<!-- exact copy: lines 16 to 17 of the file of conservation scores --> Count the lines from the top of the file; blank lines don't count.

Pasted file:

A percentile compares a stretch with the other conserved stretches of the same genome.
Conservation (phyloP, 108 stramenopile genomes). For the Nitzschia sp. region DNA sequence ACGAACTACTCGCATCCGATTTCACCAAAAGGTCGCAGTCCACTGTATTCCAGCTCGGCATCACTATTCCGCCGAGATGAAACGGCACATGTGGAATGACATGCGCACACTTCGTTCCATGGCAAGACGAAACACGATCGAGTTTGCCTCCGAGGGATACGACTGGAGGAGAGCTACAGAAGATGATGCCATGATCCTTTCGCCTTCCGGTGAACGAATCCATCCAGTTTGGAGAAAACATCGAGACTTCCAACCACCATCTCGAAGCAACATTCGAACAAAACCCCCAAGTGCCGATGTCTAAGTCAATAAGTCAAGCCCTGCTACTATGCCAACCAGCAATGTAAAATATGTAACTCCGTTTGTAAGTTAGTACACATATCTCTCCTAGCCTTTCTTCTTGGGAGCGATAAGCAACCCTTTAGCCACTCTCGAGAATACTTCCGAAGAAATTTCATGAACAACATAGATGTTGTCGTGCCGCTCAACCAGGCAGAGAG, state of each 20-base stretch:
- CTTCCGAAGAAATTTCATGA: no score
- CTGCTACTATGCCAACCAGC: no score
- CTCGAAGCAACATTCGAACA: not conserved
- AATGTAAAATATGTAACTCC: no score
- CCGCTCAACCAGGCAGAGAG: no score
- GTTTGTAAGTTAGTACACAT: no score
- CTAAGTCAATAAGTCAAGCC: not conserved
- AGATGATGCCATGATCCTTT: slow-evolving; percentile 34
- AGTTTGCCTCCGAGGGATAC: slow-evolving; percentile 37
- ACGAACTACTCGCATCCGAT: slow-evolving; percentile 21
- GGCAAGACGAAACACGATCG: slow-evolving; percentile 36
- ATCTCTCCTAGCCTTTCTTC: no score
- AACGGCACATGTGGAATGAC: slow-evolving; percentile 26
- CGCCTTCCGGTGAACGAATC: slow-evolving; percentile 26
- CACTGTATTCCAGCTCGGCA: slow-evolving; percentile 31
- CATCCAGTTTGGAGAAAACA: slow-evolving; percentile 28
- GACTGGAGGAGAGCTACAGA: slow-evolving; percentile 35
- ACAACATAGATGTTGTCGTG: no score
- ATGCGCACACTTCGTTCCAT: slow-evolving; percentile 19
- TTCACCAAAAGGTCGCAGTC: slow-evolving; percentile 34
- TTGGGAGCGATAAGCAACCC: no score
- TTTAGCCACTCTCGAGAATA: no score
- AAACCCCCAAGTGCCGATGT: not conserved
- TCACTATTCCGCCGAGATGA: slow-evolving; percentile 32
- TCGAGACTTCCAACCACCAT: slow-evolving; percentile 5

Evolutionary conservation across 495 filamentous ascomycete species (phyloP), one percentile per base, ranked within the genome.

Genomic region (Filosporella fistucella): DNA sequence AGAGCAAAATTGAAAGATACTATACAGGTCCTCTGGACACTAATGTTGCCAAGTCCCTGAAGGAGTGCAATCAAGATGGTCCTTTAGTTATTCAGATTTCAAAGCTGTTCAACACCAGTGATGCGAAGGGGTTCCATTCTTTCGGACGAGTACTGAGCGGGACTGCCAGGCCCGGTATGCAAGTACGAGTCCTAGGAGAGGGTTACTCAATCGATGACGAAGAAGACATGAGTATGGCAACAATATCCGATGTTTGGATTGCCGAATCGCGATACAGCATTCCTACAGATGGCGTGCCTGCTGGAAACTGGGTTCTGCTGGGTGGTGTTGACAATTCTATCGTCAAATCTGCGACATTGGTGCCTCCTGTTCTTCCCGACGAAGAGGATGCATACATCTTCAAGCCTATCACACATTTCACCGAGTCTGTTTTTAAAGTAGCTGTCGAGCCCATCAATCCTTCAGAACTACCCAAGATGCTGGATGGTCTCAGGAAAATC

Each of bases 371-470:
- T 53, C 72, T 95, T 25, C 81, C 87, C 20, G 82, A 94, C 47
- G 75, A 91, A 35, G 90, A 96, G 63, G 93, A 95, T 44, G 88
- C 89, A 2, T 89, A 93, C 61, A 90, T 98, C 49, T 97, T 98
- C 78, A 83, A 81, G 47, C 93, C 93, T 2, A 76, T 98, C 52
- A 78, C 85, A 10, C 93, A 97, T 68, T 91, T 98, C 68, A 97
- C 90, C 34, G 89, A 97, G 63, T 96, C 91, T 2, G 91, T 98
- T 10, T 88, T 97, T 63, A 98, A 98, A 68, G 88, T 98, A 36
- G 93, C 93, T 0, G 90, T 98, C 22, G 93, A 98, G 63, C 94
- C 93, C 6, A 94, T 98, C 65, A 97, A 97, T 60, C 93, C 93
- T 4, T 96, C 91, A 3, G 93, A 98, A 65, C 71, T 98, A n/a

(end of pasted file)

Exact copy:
- CGCCTTCCGGTGAACGAATC: slow-evolving; percentile 26
- CACTGTATTCCAGCTCGGCA: slow-evolving; percentile 31